Satya Pradhuman founded Cirrus Research in 2007 after more than 20 years on Wall Street as a respected and often-quoted executive in the equity research departments of E.F. Hutton, Lehman Brothers, and Merrill Lynch.
Harlan Levy: Worries about Europe’s debt crisis and European banks seem to have caused recent, heart-stopping stock market plunges. Is a collapse of the interbank market a real risk?
S.P.: To date we don’t see that, but the uncertainty is what’s causing the volatility to ripple through the equity markets. I think that the jitteriness is reflecting the concerns for banking liquidity. That said, a look at how LIBOR – the borrowing rate from bank to bank -- spreads have moved suggests that the concerns are nowhere as great as they were in 2007, 2008, or 2009.
H.L.: What would be the effect on the global and U.S. economies if Europe’s bank problems escalate into an interbank collapse?
S.P.: The banking system in Europe will likely continue to retard growth in the U.S. if the banking liquidity concerns remain. We think the banking concerns will likely exist for some time. The dramatic headline risk, we believe, should fade.
H.L.: How do you see the mess in Europe ending up and when?
S.P.: I think to some degree the issues that have been spawned in the banking system and the sovereign debt environment have taken years to arrive, and these concerns will take years to dissipate.
H.L.: Turning to the U.S. economy, what does the disastrous Philadelphia Fed industrial data tell you?
S.P.: The Philly Fed outlook survey showed even slower growth. The market is interpreting that as risk of a double-dip recession. Some of this we believe is an outgrowth of unusual events that occurred in the first quarter of this year.
The first part relates to North Africa and the spiraling of oil prices north of $110 a barrel. The second event was really the supply chain effects of the Japanese tsunami. These events made a material impact on the broad growth statistics across the U.S. Ironically, oil prices are now below $85, and Japan is beginning its rebuild.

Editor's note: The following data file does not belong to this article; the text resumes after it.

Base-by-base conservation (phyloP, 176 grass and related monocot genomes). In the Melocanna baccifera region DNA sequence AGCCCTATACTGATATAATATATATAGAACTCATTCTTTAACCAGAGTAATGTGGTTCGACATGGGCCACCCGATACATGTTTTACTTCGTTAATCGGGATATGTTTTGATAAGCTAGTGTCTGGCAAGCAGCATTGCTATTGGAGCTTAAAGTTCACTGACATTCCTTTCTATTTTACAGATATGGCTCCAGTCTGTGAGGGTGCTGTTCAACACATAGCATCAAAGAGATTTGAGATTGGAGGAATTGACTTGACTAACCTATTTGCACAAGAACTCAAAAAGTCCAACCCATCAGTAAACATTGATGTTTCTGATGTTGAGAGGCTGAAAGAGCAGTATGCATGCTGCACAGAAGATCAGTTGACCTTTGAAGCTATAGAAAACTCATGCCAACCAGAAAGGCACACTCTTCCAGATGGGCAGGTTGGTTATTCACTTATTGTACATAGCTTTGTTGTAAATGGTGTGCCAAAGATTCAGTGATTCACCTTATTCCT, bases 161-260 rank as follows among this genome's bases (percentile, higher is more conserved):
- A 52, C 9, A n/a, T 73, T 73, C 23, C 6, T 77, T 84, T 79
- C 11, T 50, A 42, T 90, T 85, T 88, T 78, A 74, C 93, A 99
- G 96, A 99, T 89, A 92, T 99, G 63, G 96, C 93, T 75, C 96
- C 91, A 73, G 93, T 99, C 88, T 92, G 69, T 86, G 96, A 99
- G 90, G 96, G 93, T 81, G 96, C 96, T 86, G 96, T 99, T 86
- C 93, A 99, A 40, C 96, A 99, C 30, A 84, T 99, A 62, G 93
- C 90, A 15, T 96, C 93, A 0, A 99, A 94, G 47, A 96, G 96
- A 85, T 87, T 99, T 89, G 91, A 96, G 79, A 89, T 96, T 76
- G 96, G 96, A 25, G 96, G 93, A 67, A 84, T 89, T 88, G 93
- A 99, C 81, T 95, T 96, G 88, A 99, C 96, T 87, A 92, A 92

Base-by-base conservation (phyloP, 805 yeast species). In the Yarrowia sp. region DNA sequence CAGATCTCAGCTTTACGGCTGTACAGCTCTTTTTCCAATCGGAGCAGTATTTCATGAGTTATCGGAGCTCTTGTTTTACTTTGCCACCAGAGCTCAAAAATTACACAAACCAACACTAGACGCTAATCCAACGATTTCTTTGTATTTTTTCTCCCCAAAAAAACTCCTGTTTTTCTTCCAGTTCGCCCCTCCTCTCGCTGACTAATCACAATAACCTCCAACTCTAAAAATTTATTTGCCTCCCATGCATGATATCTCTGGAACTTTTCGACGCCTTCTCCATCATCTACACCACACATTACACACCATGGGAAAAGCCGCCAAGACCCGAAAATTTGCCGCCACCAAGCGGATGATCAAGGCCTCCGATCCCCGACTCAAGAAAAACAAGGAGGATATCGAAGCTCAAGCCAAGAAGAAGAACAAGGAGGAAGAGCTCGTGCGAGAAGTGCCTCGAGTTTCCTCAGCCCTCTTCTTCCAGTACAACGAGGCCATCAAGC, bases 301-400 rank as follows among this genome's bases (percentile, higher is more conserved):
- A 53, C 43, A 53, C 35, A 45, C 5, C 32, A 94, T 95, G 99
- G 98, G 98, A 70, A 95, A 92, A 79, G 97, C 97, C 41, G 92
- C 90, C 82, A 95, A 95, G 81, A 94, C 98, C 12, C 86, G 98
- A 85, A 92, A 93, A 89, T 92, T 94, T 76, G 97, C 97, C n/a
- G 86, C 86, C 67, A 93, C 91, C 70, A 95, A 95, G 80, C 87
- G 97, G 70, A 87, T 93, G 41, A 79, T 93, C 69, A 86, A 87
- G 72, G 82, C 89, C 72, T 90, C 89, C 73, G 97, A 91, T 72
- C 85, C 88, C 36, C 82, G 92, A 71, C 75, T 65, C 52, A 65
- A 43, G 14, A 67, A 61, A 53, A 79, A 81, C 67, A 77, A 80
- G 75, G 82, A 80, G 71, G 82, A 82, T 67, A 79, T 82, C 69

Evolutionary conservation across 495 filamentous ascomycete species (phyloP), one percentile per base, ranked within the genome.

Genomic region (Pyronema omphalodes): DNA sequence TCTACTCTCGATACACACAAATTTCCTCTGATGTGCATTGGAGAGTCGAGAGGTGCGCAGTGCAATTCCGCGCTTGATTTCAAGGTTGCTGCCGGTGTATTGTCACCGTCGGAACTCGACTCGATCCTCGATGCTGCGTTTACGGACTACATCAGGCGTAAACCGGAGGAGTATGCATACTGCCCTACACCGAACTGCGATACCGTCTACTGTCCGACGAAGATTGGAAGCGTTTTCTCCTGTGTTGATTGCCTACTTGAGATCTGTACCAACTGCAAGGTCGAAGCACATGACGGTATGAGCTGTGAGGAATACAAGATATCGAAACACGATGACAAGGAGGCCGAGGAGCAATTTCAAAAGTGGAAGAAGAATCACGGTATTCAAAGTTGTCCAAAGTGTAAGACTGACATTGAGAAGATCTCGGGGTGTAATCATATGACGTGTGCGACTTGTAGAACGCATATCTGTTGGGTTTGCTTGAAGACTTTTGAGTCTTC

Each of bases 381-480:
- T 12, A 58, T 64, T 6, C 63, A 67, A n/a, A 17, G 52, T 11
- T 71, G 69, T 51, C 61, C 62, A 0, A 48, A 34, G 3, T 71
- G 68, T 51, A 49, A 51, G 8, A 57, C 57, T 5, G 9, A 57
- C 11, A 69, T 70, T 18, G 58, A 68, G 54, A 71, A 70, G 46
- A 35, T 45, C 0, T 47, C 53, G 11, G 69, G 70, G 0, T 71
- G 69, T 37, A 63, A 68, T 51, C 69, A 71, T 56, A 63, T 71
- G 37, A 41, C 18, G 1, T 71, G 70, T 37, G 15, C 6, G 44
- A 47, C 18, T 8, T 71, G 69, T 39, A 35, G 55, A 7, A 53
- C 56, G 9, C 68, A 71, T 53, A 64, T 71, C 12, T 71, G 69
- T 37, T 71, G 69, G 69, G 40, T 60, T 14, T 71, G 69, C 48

To some degree the weakness in the U.S. economy might be exaggerating the negative U.S. growth profile. We believe that with the liquidity-supportive backdrop by the Federal Reserve, coupled with corporate profits stabilizing, equity market volatility should subside over the next three to six months.
H.L.: Is the U.S. headed for a recession?
S.P.: Looking at the points discussed so far, we don’t believe the U.S. is heading toward a recession. We believe we’re in a sluggish growth economy that’s quietly recovering. The events I listed have sidetracked the recovery but not derailed it.
H.L.: Where are stocks headed in the second half?
S.P.: We think we’re likely to see some recovery in the equity markets, given the sharp selloff of the last few weeks. The equity market will be more constructive because of corporate profits, coupled with more supportive valuations.
H.L.: Do any sectors of the stock market and the economy look good?
S.P.: In the sector work we’ve done, the technology sector looks quite undervalued. The consumer discretionary sector also looks attractive on a valuation basis. We’re more concerned with the global growth theme. Sectors like the industrials remain more of a valuation concern.
H.L.: How do active managers position their portfolios given this recent sell-off?
S.P.: One of the key questions is whether they add risk or shun risk right now; Should they embrace the defensive companies or chase down some sold-down cyclicals? Some of our indicators suggest that as the market sells down, these risk measures are becoming more constructive on the outlook for equities and risk taking.
H.L.: Underneath all the media noise about a fragile economy and the fear it's generated, is the U.S. consumer base actually strengthening, and are corporate fundamentals as shaky as the stock market?
S.P.: The consumer base continues to struggle. The housing and jobs data seem to portray this clearly. Corporate fundamentals, however, appear reasonably good. Balance sheet measures are more conservative. Cash levels on the balance sheet are historically high. Profit margins look good and profits continue to rebound. The cyclical rebound may have passed, but on-going profitability trends are still favorable.